Ridley Scott filmed Napoleon in just 62 days – despite it featuring six huge battle scenes

Ridley Scott and Joaquin Phoenix on set of Napoleon.
(Image credit: Sony)

Ridley Scott is no stranger to historical epics, from 1492: Conquest of Paradise to Gladiator – which single-handedly revived the swords-and-sandals genre – to Kingdom of Heaven. And he’s back staging huge-scale battles against a period backdrop in the upcoming Napoleon.

This take on the French leader, played here by Gladiator actor Joaquin Phoenix, covers his rise and fall in the context of his relationship with Empress Joséphine (Vanessa Kirby), looking as much at politics of the bedroom as the battleground.

In the new issue of Total Film, which hits shelves next week, Scott talks in-depth about Napoleon (as well as digging into the biggest films of his career). At 85 years old, he’s showing no signs of slowing down – literally, in terms of how quickly he can prep and shoot a movie. And there’s no shrinking of his ambitions when it comes to spectacle too. Here’s an exclusive shot of Scott on set with Phoenix from the new issue of Total Film:

Ridley Scott and Joaquin Phoenix on set of Napoleon.

(Image credit: Sony)

Scott announced that he’d be turning his attention to Napoleon on 14 October 2020, the same day that The Last Duel wrapped filming. He works fast, and had begun the 62-day shoot – yes, just 62 days, ridiculous for a film of this scale – by February 2022.

As Scott points out, Napoleon took part in 66 battles over the course of his career, which would be impossible to put on screen. In the film, there are six battles, and each is staged differently, and each one wows.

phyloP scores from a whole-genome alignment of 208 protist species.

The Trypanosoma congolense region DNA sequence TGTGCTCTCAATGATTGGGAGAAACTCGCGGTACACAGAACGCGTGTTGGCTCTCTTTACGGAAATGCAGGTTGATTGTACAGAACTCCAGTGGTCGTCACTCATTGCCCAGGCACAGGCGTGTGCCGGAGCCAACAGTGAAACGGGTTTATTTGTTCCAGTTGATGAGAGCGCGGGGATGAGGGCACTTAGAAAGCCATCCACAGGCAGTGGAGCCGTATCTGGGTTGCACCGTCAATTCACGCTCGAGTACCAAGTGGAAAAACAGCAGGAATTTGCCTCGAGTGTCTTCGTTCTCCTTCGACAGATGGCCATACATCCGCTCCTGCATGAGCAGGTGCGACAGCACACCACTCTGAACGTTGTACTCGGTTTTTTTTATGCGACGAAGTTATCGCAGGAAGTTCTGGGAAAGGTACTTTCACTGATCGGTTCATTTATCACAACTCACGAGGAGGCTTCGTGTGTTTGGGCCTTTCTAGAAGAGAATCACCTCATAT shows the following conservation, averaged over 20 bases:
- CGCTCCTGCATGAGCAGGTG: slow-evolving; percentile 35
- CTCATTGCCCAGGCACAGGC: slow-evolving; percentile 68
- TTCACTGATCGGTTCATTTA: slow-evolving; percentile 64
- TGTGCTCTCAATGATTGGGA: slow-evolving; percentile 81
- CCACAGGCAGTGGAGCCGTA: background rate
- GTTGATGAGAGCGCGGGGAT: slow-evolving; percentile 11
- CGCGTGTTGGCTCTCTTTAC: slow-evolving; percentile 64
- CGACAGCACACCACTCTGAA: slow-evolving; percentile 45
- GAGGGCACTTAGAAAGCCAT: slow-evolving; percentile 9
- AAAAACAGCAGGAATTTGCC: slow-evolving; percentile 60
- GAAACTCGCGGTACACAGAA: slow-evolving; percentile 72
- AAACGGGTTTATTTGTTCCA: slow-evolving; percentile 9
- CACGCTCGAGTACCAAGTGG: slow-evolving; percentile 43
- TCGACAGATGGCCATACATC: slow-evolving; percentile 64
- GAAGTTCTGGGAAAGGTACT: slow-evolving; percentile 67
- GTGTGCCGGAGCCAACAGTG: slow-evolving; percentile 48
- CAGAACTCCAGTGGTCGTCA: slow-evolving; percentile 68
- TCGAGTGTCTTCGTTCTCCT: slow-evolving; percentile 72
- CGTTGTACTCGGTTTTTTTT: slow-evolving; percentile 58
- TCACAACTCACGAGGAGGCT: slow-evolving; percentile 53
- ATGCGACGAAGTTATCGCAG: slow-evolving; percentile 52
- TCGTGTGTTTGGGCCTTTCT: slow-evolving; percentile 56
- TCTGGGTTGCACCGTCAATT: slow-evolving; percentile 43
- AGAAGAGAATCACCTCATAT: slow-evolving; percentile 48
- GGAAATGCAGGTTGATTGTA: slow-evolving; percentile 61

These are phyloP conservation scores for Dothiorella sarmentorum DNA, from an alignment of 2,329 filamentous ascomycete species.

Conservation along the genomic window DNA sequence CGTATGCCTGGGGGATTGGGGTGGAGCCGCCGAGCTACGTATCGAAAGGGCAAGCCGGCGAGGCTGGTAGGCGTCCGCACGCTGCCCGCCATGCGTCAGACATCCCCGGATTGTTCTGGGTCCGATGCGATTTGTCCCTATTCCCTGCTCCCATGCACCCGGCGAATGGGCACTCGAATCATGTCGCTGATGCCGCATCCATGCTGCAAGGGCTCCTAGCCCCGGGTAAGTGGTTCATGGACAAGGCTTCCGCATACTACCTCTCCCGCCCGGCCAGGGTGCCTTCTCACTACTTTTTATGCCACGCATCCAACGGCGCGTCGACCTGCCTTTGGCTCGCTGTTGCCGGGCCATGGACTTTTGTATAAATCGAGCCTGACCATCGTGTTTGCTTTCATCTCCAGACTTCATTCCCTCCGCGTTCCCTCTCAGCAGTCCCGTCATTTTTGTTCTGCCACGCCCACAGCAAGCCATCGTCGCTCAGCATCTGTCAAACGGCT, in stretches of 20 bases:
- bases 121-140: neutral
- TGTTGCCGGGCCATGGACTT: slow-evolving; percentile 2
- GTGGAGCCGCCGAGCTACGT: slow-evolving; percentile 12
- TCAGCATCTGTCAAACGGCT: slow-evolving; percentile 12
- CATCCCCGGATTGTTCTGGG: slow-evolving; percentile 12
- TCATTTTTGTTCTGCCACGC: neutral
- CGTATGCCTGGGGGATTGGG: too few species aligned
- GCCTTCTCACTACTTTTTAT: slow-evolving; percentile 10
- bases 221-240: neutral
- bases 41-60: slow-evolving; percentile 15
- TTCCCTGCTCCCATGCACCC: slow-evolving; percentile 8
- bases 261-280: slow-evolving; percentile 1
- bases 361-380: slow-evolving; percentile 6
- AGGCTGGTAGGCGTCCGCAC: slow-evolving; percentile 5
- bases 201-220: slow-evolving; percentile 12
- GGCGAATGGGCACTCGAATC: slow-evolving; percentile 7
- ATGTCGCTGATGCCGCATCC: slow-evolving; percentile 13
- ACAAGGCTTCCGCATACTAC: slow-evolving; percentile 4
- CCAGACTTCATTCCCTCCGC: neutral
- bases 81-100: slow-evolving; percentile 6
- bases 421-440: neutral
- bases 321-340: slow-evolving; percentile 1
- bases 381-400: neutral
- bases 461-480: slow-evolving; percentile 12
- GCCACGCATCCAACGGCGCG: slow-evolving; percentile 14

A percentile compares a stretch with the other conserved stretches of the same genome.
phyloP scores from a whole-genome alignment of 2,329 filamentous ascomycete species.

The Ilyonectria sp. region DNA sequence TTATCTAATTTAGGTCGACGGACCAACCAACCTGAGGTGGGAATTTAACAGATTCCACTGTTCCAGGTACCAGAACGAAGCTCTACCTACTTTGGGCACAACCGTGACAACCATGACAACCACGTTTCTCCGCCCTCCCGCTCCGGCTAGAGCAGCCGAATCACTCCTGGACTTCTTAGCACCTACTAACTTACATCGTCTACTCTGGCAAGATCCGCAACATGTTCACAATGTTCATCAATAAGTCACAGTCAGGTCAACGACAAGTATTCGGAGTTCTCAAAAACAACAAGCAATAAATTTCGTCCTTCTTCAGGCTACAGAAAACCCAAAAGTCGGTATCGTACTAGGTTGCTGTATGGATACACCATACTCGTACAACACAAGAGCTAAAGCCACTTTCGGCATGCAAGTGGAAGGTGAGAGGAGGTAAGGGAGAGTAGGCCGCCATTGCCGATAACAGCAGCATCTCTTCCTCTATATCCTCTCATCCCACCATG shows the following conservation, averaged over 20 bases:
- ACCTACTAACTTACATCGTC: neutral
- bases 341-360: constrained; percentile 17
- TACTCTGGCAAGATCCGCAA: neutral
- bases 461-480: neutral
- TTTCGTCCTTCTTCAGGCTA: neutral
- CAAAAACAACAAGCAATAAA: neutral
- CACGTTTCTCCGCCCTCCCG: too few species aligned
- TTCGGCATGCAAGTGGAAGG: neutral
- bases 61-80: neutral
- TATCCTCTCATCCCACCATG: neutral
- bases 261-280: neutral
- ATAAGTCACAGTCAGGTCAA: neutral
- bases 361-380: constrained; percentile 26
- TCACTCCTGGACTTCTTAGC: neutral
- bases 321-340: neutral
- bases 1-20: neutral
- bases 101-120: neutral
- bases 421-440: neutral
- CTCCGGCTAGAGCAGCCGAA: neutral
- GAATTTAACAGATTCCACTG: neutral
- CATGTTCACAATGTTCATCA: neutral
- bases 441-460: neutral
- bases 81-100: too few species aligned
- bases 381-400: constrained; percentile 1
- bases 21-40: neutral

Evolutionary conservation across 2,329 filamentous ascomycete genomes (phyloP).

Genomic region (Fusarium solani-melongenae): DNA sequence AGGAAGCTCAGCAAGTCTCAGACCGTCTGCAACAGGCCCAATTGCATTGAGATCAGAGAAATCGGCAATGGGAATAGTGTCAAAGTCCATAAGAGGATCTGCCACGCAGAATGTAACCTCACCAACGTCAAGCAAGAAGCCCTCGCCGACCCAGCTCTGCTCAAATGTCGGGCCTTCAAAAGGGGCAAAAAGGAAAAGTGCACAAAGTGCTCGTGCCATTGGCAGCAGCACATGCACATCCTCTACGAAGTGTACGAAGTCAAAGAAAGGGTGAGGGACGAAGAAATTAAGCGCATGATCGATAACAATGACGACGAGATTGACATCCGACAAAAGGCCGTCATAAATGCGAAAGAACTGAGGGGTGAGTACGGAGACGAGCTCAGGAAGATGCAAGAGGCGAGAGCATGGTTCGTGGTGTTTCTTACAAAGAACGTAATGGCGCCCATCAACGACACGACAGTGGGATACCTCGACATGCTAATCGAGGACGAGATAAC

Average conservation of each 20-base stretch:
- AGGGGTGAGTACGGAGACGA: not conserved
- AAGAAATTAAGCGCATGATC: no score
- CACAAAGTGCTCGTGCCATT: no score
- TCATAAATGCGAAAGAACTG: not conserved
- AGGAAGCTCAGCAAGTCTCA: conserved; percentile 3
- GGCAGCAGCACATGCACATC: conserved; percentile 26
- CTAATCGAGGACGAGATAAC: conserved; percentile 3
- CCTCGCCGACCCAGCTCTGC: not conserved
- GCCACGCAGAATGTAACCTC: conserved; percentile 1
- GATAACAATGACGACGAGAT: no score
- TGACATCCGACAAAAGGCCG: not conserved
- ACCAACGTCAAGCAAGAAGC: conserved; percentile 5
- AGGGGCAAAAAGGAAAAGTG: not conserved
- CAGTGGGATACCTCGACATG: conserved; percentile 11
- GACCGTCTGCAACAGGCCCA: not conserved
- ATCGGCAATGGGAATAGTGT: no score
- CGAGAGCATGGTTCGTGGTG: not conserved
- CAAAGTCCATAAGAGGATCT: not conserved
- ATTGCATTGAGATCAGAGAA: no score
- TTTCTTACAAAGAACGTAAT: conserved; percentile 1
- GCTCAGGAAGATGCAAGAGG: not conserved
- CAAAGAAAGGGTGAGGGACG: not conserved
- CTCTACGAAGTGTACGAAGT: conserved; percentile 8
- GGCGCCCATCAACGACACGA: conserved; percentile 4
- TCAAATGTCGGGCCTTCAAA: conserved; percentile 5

Scott puts his prowess with shooting action down to his background in commercials (having shot a lot of sport) and also, particularly, his time at art school.

"The best thing for my career I could ever have done was to go to the art schools I went to. I can really draw. After seven years of art school, you bloody better well be able to. I’ll draw all my own storyboards. Every frame is drawn from close-up to medium shots. The locations I haven’t found yet – I’ll imagine the location. So we’ll look for that location. Visual narrative is my strength. I find it very easy, therefore, to handle eight or 11 cameras at once."

Ridley Scott's Napoleon

(Image credit: Sony)

Scott used to shoot two commercials a week and would operate the camera on all of them. He took that into his filmmaking. "I was the only operator – one camera – on Alien," he says. "I was the only operator – one camera – on The Duellists. Legend. Thelma & Louise. On all these things, I operated the camera. And so I know exactly what a lens will give me. Today, that has evolved into six to eight to 11 cameras. So I’ll sit in my trailer. I’ll have monitors like this [spreads arms to indicate a bank of screens]. I’ll be sitting there, talking to each operator.

"Every scene is geometry. By having 11 to 14 cameras, we shot Napoleon in 62 days. I’m doing Gladiator 2 now in 54 days, because I’m not doing 50 takes with one camera, on one shot, and then turning around. This normal fight [scene] that could take anything up to a month, I’ll take six days. So the savings are colossal."

Napoleon opens in cinemas on November 22. For much more on the film and Ridley Scott’s career, pick up a copy of the news issue of Total Film when it hits shelves on October 12. Check out the covers below:

Total Film's Ridley Scott covers

(Image credit: Scott Council/Total Film)

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(Image credit: Total Film/Joby/Scott Council)
Matt Maytum
Editor, Total Film

I'm the Editor at Total Film magazine, overseeing the running of the mag, and generally obsessing over all things Nolan, Kubrick and Pixar. Over the past decade I've worked in various roles for TF online and in print, including at GamesRadar+, and you can often hear me nattering on the Inside Total Film podcast. Bucket-list-ticking career highlights have included reporting from the set of Tenet and Avengers: Infinity War, as well as covering Comic-Con, TIFF and the Sundance Film Festival.

With contributions from